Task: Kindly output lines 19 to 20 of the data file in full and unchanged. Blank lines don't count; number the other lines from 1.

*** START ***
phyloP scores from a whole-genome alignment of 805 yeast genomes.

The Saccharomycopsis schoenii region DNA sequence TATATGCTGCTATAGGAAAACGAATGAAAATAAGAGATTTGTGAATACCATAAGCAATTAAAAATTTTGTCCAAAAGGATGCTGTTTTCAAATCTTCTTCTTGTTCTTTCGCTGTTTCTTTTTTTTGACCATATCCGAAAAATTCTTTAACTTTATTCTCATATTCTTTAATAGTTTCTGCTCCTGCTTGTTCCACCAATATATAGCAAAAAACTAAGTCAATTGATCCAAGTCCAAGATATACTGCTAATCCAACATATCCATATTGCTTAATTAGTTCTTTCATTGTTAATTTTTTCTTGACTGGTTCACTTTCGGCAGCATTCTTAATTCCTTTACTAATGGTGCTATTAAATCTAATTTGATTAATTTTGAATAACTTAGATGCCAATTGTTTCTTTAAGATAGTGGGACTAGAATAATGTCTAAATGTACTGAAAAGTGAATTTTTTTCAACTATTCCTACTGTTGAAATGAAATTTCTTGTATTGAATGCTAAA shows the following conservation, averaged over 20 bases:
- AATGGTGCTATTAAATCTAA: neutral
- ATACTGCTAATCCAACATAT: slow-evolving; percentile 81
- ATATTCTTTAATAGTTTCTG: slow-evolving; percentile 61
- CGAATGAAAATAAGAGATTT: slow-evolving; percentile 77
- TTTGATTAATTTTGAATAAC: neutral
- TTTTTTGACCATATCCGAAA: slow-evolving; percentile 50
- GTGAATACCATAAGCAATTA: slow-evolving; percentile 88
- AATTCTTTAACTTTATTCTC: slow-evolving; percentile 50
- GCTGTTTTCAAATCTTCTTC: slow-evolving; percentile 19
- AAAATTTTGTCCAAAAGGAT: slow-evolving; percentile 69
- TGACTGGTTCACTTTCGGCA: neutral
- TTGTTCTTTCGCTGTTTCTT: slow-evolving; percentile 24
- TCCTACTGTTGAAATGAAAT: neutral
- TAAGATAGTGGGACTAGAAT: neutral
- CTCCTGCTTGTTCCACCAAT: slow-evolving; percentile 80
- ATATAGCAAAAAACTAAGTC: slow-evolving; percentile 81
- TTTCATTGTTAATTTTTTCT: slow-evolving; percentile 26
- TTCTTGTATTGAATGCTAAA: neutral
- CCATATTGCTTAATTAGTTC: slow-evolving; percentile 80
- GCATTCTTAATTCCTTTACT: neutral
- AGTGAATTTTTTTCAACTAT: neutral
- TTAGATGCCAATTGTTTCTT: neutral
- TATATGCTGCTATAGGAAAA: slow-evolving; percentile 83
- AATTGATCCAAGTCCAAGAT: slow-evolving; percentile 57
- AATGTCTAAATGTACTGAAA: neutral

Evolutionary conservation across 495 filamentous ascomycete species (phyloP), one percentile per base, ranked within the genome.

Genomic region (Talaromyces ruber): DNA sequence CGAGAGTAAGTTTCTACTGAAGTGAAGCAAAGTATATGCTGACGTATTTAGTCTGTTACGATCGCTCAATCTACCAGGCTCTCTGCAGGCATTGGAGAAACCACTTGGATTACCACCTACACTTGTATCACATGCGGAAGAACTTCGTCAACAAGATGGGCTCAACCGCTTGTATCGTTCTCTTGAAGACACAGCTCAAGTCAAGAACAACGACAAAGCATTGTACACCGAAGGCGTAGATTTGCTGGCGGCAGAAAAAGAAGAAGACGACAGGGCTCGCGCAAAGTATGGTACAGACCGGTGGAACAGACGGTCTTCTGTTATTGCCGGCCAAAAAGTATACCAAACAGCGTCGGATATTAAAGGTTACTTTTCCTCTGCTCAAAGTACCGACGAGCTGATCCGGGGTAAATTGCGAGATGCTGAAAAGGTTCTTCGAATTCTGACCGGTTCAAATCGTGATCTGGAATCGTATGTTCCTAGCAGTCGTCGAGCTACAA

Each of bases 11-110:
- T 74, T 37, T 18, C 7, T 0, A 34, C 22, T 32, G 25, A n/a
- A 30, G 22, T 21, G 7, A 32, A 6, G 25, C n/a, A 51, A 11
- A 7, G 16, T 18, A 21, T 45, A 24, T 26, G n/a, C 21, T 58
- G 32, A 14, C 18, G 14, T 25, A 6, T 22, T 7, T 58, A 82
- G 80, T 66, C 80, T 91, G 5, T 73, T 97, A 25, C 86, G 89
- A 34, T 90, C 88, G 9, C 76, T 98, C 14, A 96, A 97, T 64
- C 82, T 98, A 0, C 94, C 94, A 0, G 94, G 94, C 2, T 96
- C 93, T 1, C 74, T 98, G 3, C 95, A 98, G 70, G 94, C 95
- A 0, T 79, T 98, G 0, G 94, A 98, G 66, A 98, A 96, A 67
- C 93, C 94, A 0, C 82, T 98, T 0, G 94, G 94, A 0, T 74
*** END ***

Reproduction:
- TTTCATTGTTAATTTTTTCT: slow-evolving; percentile 26
- TTCTTGTATTGAATGCTAAA: neutral